Local officials and Small farmers may halt the expansion of iPhone Production in India

    One of the best ways through which Apple is trying to limit its dependence on China is the expansion of iPhone Production in India. But as suggested by a recent report, the local officials and small farmers could complicate the survival of Cupertino Company.

    Particularly, it implies that purchasing the land for more Apple assembly plants may prove risky.


    We have been threatened for many years about the trouble and demand of decreasing Apple’s reliance on China, but the Pandemic clearly enhanced the chances of the company to have its most productive industries in a single place. The company had to pay a billion dollars per week due to the COVID-19- disruption that happened at the world’s biggest iPhone assembly plant.

    The supply chain of Apple is progressively expanding, along with the assembly plants in Indonesia, Vietnam, India, and somewhere else. But the dependence of the iPhone is excessively on China. Latest evaluations denote that the country still supplies 95% of the entire iPhone yield—nearly 80% of all the iPhones are manufactured at an exclusive plant in Zhengzhou.

    Speculative expansion of iPhone Production in India:

    Anyhow, there is relatively a huge hindrance: conflict between National and Local government, and the viewpoint of small-scale landholders.

    There are three ranks of government: local, state, and national. The three groups were found in a continuous battle, which was provoked by the fact that the local government gets more and more power. Although the national government wants to promote the growth of its manufacturing economy, the local government is frequently opposing new developments because it is focusing on the protection of existing land use. In particular, protecting small-scale landholders like farmers from the mandatory purchase of orders by the National government is the job of the local government.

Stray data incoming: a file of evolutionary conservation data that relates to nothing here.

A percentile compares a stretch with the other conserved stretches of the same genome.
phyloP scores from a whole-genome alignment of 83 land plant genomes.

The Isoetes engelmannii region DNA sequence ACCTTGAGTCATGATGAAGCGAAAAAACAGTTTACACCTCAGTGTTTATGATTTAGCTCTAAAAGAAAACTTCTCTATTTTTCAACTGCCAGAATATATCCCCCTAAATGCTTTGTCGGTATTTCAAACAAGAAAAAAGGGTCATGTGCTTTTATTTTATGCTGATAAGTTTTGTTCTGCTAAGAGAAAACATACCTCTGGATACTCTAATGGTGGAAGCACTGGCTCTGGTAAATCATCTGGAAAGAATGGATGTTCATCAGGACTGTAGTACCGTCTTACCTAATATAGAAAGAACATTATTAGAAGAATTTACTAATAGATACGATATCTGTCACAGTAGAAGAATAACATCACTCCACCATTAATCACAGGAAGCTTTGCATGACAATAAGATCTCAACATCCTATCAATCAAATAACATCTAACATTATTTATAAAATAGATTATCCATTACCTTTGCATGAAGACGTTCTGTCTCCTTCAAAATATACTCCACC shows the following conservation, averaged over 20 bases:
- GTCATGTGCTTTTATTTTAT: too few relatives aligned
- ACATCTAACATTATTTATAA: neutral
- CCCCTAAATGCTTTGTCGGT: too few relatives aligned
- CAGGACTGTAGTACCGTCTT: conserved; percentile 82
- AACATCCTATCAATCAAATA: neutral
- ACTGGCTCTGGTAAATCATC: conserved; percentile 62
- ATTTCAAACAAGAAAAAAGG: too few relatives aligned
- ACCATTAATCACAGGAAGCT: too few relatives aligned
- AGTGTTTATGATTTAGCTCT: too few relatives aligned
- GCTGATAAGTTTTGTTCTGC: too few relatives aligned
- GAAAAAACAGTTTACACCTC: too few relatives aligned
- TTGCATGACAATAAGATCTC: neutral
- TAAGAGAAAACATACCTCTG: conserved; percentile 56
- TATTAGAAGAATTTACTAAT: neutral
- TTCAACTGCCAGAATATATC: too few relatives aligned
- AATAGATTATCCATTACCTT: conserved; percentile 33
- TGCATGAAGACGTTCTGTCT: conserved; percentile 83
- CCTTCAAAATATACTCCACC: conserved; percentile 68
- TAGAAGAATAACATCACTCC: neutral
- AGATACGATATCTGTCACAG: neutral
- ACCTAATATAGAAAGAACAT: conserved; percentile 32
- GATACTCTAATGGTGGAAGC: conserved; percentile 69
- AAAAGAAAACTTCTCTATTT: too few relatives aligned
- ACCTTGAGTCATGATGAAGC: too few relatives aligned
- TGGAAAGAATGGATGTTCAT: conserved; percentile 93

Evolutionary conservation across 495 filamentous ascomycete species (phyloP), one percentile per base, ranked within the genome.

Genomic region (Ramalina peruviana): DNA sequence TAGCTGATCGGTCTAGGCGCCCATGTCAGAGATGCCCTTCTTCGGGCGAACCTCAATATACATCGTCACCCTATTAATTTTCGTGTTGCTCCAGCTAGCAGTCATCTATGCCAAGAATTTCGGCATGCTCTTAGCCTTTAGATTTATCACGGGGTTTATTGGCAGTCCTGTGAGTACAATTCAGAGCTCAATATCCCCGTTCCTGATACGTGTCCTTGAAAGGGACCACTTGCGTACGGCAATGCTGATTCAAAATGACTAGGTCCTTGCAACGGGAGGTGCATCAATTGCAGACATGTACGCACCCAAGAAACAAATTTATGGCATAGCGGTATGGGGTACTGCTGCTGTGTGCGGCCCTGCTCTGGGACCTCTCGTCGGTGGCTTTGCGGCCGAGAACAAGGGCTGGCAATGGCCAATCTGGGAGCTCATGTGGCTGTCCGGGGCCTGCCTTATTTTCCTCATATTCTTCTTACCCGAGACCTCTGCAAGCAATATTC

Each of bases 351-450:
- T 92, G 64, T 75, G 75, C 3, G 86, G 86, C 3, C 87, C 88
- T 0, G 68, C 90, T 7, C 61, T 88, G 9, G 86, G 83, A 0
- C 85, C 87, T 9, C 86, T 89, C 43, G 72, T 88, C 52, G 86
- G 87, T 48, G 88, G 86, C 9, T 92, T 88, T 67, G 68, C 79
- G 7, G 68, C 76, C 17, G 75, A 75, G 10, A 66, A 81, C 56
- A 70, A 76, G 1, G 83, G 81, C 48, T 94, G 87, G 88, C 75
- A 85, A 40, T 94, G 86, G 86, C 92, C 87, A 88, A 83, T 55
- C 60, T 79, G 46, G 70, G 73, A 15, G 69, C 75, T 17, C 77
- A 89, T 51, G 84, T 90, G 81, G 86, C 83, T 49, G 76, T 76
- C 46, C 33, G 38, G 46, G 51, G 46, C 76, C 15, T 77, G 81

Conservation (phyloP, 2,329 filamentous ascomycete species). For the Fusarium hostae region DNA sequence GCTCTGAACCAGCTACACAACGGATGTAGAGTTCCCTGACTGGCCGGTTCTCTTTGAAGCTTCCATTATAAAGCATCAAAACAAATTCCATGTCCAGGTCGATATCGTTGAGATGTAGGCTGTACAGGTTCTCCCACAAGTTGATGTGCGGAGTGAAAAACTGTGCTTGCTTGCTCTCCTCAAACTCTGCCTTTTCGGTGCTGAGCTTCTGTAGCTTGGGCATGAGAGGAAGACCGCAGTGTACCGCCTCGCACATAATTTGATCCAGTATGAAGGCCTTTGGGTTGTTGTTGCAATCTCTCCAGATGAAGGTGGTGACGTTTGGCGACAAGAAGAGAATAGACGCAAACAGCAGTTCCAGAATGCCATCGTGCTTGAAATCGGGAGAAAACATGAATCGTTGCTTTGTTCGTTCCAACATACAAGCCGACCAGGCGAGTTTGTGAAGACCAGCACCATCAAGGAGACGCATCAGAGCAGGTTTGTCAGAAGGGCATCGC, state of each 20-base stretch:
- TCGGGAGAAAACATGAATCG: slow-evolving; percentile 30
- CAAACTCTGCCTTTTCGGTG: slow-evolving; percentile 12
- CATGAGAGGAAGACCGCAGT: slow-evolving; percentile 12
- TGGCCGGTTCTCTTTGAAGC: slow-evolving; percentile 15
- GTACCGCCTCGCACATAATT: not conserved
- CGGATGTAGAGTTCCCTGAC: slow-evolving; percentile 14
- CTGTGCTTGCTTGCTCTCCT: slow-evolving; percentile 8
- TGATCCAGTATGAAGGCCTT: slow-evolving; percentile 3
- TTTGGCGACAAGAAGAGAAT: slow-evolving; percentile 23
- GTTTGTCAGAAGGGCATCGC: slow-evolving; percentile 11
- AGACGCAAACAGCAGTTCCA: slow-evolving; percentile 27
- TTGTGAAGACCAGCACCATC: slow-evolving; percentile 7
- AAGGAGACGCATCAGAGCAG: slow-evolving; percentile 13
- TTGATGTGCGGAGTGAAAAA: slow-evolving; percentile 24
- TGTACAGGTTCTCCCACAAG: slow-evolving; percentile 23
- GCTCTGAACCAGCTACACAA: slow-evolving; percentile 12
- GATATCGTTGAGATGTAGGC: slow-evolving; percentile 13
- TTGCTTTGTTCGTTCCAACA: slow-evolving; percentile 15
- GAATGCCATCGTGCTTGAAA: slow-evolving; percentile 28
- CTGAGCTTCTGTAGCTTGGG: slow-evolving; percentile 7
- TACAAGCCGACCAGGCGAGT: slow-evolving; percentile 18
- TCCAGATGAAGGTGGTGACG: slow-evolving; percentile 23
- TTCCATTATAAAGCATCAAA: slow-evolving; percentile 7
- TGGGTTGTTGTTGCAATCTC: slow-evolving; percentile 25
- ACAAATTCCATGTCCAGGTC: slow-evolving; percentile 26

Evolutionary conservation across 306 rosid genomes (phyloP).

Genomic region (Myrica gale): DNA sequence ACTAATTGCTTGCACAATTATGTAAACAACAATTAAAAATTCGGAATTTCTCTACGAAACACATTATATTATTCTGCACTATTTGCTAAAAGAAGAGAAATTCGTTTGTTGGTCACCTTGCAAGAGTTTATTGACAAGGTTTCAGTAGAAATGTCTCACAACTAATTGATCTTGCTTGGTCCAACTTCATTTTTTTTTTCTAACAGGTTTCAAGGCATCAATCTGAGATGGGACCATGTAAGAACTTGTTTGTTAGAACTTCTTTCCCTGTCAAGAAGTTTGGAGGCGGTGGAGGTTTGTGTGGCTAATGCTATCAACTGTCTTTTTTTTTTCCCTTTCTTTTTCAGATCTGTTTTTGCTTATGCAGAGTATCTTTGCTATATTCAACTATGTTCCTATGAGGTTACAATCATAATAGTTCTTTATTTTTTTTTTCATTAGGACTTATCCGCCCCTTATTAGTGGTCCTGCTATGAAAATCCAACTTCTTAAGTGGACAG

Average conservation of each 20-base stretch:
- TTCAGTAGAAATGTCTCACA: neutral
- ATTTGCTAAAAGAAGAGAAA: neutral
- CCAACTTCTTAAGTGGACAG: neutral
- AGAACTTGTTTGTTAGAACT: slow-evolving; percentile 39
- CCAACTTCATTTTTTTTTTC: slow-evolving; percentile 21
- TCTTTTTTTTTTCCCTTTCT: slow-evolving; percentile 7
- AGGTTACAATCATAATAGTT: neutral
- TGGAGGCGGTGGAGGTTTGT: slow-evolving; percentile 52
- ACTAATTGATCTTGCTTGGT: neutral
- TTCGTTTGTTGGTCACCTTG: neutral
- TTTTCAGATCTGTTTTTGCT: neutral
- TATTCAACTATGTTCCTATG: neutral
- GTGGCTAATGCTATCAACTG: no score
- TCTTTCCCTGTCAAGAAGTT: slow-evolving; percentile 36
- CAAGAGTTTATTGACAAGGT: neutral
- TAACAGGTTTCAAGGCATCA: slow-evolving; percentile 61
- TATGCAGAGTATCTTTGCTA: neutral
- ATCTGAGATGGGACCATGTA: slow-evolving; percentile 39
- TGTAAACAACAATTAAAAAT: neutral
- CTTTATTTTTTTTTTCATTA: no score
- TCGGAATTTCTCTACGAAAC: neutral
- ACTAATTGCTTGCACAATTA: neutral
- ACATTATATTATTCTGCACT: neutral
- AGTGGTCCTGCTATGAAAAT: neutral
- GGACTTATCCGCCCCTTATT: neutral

Philip Elmer Dewitt spotted a Bloomberg report that stated:

    “Realizing this promise probably relies on India chipping away at the historic barriers to doing business there. Difficulties moving things in and out of the country, rivalries between various parts of government, and tax, labor, and land policies have all led to India being ranked lower than other Asian countries where electronics manufacturing takes place […]

    Anupam Manur, an assistant professor at the Takshashila Institution, a public policy organization in India, says India continues to grapple with overcomplicated policies in areas such as labor law and taxes. One important indicator, he says, is whether India is able to overhaul its policies on the acquisition of land. This is a key part of any industrial project, and the process has consistently generated conflict in India.

    Small landowners may not be interested in giving up their farms to make room for a sparkling phone factory, and local officials see their control over land policies as a way to exercise their leverage.

    Manur says things are moving in the right direction, but he’s wary of getting too confident: “Any point in the last 30 years, I could have told you we were on the brink of cracking it.”

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